A new set of moderate eruptions at Indonesia's Mount Sinabung volcano produced large pyroclastic flows on June 12 and 13, 2015, ten days after authorities raised the alert level to highest (4/4) and ordered evacuation of all people living within a 7-km radius. Media reports mention some people still ignore official warnings and refuse to leave.
By June 2, Sinabung's lava dome has grown in volume to more than 3 million cubic meters and continued at a rate of 100 000 cubic meters per day.
Small to moderate eruptions accompanied by pyroclastic flows reaching 1.3 km were observed during the past week until Friday, June 12 when a new moderately strong eruption triggered large pyroclastic flows and spewed volcanic ash that blanketed the surrounding areas.
Country's Volcanology and Geological Disaster Mitigation Center (PVMBG) reported that Friday's eruption took place at 10:42 local time (03:42 UTC) and lasted for 10 minutes.
PVMBG’s Wendy Cahya said pyroclastic flows on Friday reached as far as 3 kilometers (2 miles) south of the volcano while the volcanic ash reached up to 500 meters above the crater and drifted east.
Ash produced by this eruption hampered the activities of those living in areas that are located north of the volcano, particularly in the city of Berastagi, a popular tourist destination located 30 km from the crater. “Half of the city is covered today by drifting ash from the volcano,” Cahya told The Jakarta Post on Friday.
By Saturday evening local time, 11 avalanches of hot ash had been recorded, Cahya said.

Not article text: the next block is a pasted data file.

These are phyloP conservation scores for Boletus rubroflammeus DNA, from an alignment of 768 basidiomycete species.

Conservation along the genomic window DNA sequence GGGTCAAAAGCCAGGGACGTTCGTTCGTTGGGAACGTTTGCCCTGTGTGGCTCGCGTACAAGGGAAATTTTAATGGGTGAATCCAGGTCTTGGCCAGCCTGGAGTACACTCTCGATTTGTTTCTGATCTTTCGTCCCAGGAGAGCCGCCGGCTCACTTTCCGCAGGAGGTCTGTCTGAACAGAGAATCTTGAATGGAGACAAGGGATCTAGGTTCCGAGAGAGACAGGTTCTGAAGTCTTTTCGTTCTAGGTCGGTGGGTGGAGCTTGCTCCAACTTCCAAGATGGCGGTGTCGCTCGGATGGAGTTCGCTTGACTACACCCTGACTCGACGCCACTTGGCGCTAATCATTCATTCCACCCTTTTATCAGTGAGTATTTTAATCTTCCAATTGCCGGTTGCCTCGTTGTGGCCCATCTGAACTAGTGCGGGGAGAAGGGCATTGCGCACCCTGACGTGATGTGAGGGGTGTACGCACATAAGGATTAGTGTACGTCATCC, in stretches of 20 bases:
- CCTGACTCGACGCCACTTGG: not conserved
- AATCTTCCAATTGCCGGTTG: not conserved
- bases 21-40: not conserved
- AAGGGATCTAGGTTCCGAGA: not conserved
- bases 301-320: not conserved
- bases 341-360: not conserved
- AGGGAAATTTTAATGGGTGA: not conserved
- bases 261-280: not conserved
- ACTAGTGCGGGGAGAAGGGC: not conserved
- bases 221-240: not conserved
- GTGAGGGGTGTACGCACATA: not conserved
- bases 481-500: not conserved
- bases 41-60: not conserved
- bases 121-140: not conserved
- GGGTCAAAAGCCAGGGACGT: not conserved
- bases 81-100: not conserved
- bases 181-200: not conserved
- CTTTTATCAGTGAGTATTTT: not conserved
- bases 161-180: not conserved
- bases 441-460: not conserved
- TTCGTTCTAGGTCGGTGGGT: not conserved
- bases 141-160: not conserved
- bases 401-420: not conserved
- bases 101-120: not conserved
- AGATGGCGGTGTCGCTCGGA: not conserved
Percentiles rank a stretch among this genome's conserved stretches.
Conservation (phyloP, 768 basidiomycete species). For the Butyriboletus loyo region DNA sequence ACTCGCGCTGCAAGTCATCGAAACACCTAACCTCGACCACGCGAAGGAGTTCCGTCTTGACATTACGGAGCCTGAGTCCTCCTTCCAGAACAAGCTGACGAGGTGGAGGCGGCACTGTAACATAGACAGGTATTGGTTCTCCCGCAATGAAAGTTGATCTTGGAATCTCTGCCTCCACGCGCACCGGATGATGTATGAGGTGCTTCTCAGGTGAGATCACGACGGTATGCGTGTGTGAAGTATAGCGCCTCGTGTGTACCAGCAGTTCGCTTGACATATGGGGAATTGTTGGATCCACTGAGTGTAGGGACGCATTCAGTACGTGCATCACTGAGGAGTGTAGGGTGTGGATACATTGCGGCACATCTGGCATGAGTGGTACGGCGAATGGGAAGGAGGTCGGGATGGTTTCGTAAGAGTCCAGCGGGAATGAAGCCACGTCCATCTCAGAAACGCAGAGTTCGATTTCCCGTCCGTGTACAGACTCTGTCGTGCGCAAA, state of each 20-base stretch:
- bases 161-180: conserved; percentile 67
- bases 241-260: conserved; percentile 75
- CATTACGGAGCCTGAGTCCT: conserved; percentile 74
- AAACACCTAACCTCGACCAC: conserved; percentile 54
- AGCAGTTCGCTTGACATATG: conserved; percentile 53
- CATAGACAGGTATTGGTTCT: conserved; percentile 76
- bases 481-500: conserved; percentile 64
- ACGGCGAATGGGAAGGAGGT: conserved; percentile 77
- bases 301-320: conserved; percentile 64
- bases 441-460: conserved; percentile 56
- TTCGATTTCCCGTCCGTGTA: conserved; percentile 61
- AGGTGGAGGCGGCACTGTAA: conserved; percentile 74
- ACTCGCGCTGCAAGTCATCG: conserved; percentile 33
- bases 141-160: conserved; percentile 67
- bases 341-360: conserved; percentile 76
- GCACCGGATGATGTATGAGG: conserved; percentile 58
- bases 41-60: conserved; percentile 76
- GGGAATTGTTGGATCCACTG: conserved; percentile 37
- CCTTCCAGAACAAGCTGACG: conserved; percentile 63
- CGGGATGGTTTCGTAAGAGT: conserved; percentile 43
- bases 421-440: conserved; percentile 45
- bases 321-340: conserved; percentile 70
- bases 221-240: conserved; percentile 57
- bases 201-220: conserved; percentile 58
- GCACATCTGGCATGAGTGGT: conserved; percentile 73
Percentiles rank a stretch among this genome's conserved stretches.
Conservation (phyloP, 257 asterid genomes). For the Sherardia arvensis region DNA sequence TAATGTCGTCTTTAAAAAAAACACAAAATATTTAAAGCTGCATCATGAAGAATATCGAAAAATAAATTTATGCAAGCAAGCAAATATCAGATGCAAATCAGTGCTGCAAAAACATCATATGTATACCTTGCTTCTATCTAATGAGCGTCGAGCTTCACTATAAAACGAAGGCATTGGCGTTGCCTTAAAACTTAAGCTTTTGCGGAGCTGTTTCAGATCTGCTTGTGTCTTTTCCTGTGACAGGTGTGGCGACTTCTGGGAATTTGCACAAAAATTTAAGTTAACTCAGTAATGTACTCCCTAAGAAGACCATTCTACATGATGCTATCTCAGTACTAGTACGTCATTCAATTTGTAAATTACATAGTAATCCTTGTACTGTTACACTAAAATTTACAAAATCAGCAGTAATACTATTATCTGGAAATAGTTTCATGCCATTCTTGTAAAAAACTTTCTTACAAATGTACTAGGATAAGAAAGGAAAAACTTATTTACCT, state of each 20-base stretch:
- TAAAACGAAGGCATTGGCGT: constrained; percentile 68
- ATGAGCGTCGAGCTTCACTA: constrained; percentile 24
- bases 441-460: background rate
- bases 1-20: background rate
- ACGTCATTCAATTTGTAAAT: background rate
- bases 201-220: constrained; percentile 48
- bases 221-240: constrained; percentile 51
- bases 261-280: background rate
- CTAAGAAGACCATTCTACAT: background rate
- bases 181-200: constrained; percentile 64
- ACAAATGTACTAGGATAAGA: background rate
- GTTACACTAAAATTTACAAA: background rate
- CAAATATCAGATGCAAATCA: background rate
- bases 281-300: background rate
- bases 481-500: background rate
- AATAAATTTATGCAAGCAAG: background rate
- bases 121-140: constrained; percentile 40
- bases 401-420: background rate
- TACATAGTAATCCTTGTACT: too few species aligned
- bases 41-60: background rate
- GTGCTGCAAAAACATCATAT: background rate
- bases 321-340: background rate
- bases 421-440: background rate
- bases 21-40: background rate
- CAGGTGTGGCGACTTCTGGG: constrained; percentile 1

In their volcanic ash advisory issued 14:08 UTC on Saturday, June 13, Darwin VAAC said low level volcanic ash is still present in the area. At 11:00 UTC on June 13, volcanic ash was reaching 4.2 km a.s.l. and was extending 3 km to the SE.
PVMBG advised explosive eruptions are possible at any time.
White plumes rose at most 1 km above the crater, and lava flows on the flanks were incandescent as far as 2 km S and SE from June 5 - 10, PVMBG said. Pyroclastic flows traveled 0.7 - 1.3 km daily down the S and SE flanks. Ash plumes from pyroclastic flows rose as high as 1 km during on June 5 - 6 and 10.
Gunung Sinabung is a Pleistocene-to-Holocene stratovolcano with many lava flows on its flanks. The migration of summit vents along a N-S line gives the summit crater complex an elongated form. The youngest crater of this conical, 2460-m-high andesitic-to-dacitic volcano is at the southern end of the four overlapping summit craters.
An unconfirmed eruption was noted in 1881, and solfataric activity was seen at the summit and upper flanks in 1912.
No confirmed historical eruptions were recorded prior to explosive eruptions during August - September 2010 that produced ash plumes to 5 km above the summit. (GVP)
The following video was recorded on January 21, 2014 by Earth Uncut TV:
Featured image: Mount Sinabung eruption on June 13, 2015. Credit: Nursheri Pandia